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November 25, 2015
Syrian President Bashar Assad and Russian President Vladimir Putin, Oct. 21, 2015
President Barack Obama on Tuesday used the downing of a Russian warplane as evidence to support the view of the international community that the Kremlin get with the program in the fight against the Islamic State.

While the move by Turkey, a NATO ally, to shoot down a Russian jet that it says was flying in Turkish airspace would seem to complicate the fight against the Islamic State and the effort to resolve the broader Syrian civil war, Obama has a clear message on how the event should be felt moving forward.
"I think this points to an ongoing problem with Russian operations," Obama said during a joint news conference in Washington with French President François Hollande. "If Russia dedicated its energy to ISIS, some of the potential for escalation would be less likely. The sooner we agree to this political process, the less likely that you have the kind of events that took place, apparently, today...."
"There has never been a point where we said we don't want Russia or other countries that may have differences with us to avoid working against ISIL," Obama said. "The challenge has been Russia's focus on propping up Assad rather than focusing on ISIL."
One foreign policy analyst says the U.S. could be doing more militarily to head off Russia and assert its own strategy in Syria.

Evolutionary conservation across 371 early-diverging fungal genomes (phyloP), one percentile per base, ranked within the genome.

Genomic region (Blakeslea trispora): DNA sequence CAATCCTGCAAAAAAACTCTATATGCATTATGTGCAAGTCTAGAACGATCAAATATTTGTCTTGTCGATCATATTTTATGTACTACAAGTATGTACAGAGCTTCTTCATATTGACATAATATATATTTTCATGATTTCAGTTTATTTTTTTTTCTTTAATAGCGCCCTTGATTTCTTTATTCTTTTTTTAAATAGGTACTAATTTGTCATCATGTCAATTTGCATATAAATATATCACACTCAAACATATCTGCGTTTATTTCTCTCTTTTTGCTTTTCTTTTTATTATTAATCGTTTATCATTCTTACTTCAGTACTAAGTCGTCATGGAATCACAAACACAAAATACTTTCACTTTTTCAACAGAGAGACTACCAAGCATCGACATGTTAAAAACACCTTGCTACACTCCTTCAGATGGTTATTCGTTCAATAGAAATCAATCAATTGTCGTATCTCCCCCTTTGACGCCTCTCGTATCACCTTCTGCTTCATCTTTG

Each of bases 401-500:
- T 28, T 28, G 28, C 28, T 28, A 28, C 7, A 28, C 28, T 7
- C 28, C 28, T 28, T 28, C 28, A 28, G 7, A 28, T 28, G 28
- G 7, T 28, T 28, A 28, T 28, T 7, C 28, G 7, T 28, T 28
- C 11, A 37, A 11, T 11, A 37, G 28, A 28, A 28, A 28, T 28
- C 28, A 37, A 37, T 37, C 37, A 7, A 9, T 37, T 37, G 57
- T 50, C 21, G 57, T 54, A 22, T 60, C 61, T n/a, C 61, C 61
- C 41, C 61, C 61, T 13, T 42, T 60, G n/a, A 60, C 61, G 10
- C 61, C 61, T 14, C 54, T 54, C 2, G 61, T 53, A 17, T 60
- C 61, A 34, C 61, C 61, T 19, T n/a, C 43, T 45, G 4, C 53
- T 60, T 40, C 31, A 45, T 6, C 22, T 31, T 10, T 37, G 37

"The Assad regime is very vulnerable and weak, which is why Russia came to help," said Jorge Benitez, an expert on NATO and defense policy at the Atlantic Council. "We need an anti-Assad and anti-ISIS strategy and to put forth resources to remove both of those threats from Syria....
"Hollande has already directed France in recent days to bomb ISIS targets in Syria, after the country's efforts before then had been limited to Iraq....
"We've got a coalition of 65 countries who have been active in pushing back ISIL for quite some time," Obama said. "Russia is a coalition of two—Iran and Russia supporting Assad. Given Russia's military capabilities and the influence they have over Assad, them cooperating would be enormously helpful in bringing about a resolution of the civil war in Syria and allow us to refocus our attention on ISIL. We hope they [Russia] refocus their attention on the most substantial threat."
But any cooperation seems far off, Benitez says.
"I am very worried about Russia's response," Benitez said. "Putin is the type of leader who makes miscalculations and takes greater risks than people expect him to. So I don't think he will become what we want him to be—safer and calmer. I think these military accidents, crises, and confrontations will continue, because like we've seen, Putin doesn't turn the heat down when he's threatened. He turns it up."

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